We have to worry about operating system and server weaknesses in all the devices that the network connects, because once connected, they can be reached by anybody who is able to get onto that particular avenue in the network. And then, of course, we have things that we do to ourselves. And we all know that device and vendor backdoors oftentimes populate the software that we acquire, and these have to be hunted down and they have to be removed or closed or deactivated in some way, because it's one of the very first things that hackers will look for when they get into our network system.

Now, it is a very common strategy to bring all of the IP-based devices together into a convergence model. Instead of having a series of proprietary or non-interoperable protocols, like we have with circuit switching for telephones, IP traffic for some, IPX/SPX traffic for others, and so on, we bring things together and put an IP-type layer on top of them to make them all appear at least to the network management software to be the same. What this offers is the ability to bring things together for multimedia support, something such as Skype or WebEx or RingCentral, or a host of other applications. The converged IP network puts everything on very, very similar, if not exactly identical physical layer, and handles all of the differences with software. It provides a much greater, much fuller integration of this componentry, and eventually it gets to the point where things are homologated on the software layer, and the hardware layer is all but removed from the equation.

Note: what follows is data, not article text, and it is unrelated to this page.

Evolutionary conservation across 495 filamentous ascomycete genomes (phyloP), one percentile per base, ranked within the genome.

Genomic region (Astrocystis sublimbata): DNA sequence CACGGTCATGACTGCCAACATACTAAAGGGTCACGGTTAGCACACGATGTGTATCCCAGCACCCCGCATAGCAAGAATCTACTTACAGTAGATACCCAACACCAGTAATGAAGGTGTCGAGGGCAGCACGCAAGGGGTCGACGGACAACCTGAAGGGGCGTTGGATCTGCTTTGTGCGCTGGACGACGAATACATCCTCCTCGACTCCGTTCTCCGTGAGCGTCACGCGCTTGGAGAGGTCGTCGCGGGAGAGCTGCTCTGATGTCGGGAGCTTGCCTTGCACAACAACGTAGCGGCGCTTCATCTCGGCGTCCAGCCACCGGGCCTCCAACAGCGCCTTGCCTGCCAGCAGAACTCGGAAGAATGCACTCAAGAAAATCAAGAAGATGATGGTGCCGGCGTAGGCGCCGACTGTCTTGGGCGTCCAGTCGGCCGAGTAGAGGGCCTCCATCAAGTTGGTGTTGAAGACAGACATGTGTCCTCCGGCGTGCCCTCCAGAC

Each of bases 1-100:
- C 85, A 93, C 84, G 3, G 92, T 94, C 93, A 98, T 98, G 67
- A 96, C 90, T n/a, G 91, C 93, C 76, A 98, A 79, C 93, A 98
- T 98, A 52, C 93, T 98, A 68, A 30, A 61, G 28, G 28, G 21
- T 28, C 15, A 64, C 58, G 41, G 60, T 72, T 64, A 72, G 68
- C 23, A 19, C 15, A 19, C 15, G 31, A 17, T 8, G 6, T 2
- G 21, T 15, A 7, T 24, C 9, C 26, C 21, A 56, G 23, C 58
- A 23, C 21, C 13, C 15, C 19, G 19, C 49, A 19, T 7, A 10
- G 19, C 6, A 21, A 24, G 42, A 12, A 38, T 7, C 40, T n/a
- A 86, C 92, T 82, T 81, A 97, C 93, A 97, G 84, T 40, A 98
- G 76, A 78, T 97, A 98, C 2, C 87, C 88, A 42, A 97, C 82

It therefore gives us a much more uniform hardware environment, requiring fewer differentiated components. So, if everything is running in software, and they're all running on things like computers or identical server types, etc, it simplifies to hardware layer so that the software takes care of all of the busy work of making everything look and get handled the same way. This can streamline operations to a very large extent, and that translates into saving money. One example would be Fibre Channel over Ethernet, or FCoE. Now, this lightweight encapsulation protocol is one that lacks the reliable data transport that TCP provides. It has to operate on a DCB-enabled ethernet and use lossless traffic classes.